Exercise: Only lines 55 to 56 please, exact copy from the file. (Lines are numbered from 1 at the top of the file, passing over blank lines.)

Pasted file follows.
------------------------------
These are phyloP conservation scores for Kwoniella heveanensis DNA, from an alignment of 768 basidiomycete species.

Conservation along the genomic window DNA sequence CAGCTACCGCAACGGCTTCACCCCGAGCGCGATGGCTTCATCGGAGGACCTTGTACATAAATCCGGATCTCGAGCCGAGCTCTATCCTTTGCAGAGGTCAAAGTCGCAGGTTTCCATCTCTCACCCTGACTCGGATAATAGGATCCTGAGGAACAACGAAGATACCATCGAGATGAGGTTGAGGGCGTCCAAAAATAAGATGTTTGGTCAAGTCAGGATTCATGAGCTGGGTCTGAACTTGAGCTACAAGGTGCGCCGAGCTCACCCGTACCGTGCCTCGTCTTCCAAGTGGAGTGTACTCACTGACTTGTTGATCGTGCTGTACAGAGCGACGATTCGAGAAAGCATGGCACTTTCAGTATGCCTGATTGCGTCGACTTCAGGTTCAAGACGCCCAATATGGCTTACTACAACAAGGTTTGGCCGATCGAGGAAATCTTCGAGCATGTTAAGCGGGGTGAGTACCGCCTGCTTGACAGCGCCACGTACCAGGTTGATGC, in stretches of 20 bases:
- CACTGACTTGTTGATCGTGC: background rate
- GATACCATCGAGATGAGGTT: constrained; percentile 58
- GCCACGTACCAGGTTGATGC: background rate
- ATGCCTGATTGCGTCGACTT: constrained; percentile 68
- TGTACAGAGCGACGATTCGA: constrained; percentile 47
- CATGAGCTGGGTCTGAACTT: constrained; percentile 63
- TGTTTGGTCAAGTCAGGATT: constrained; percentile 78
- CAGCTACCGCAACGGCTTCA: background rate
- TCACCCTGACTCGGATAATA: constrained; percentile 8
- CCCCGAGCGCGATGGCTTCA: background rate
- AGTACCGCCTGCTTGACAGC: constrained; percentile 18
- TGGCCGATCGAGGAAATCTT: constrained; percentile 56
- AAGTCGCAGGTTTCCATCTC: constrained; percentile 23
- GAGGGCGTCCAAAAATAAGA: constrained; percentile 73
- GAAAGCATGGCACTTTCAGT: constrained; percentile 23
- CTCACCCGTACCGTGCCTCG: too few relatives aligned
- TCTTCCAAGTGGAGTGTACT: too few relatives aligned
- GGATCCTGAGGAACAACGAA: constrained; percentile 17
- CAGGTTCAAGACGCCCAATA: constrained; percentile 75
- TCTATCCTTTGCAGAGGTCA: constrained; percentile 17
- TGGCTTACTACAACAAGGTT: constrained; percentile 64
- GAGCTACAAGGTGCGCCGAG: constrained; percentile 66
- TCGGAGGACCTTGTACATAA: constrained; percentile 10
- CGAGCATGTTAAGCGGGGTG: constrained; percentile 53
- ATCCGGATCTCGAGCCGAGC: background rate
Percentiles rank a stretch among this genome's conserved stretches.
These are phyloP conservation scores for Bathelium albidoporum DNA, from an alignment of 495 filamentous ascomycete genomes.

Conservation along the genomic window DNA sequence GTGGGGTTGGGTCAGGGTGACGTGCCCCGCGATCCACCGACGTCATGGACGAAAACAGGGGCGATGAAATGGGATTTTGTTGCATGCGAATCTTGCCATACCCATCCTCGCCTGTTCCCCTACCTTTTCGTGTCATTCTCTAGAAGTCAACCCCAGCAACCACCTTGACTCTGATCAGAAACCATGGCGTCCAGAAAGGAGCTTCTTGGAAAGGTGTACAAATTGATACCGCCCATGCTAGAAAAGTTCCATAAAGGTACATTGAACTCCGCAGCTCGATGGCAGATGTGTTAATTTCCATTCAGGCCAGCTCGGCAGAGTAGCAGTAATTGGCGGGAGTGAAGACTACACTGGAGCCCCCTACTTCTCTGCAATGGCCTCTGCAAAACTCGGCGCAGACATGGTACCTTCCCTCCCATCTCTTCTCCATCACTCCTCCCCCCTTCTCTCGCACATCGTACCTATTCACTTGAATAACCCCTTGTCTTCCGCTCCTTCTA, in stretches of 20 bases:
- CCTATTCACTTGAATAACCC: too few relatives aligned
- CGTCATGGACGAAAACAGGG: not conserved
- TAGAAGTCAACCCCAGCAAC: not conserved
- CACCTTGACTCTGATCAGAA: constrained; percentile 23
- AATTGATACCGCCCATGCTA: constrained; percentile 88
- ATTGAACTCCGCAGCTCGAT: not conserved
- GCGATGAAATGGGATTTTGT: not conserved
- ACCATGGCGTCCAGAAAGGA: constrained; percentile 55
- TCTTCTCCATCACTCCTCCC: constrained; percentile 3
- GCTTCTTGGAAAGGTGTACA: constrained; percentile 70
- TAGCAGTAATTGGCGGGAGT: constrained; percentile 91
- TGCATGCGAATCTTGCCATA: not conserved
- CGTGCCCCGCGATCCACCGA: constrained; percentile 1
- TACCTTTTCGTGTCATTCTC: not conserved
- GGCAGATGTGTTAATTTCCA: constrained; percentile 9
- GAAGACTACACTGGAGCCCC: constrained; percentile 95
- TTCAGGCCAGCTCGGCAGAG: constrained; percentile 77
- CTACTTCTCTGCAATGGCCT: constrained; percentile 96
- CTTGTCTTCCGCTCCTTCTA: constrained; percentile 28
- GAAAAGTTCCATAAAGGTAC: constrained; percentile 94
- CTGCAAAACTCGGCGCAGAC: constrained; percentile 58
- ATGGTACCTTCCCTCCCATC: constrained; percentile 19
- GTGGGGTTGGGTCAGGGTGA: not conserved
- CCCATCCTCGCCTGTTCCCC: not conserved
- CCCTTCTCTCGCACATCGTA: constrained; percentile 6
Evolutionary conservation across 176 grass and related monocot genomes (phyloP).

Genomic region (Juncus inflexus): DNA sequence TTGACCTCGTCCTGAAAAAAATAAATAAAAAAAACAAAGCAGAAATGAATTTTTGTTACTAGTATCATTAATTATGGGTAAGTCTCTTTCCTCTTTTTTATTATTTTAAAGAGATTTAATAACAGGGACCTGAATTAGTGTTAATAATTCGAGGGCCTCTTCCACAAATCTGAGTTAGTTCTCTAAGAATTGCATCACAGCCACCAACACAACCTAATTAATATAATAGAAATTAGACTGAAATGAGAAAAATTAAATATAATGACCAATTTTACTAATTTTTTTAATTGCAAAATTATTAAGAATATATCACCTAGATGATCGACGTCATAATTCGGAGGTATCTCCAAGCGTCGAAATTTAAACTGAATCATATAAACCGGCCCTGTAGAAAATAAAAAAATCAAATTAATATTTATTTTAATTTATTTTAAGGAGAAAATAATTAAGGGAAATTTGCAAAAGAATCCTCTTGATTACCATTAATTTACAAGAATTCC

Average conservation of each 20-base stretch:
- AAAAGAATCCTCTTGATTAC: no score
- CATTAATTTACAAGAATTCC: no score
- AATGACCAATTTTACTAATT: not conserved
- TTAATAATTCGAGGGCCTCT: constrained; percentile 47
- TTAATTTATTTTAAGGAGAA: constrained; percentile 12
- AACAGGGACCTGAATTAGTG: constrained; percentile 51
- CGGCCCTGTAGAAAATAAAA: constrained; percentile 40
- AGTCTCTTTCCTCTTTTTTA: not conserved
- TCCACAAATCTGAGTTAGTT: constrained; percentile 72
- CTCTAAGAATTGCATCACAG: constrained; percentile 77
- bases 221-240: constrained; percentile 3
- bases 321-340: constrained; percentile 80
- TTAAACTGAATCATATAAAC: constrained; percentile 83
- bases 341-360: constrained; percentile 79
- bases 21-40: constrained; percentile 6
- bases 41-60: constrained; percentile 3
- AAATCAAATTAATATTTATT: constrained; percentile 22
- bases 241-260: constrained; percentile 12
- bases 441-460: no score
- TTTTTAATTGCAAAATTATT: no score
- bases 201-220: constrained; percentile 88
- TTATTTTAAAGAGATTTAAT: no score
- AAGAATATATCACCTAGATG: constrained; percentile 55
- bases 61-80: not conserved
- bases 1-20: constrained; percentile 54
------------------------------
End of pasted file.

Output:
- CCCTTCTCTCGCACATCGTA: constrained; percentile 6
Evolutionary conservation across 176 grass and related monocot genomes (phyloP).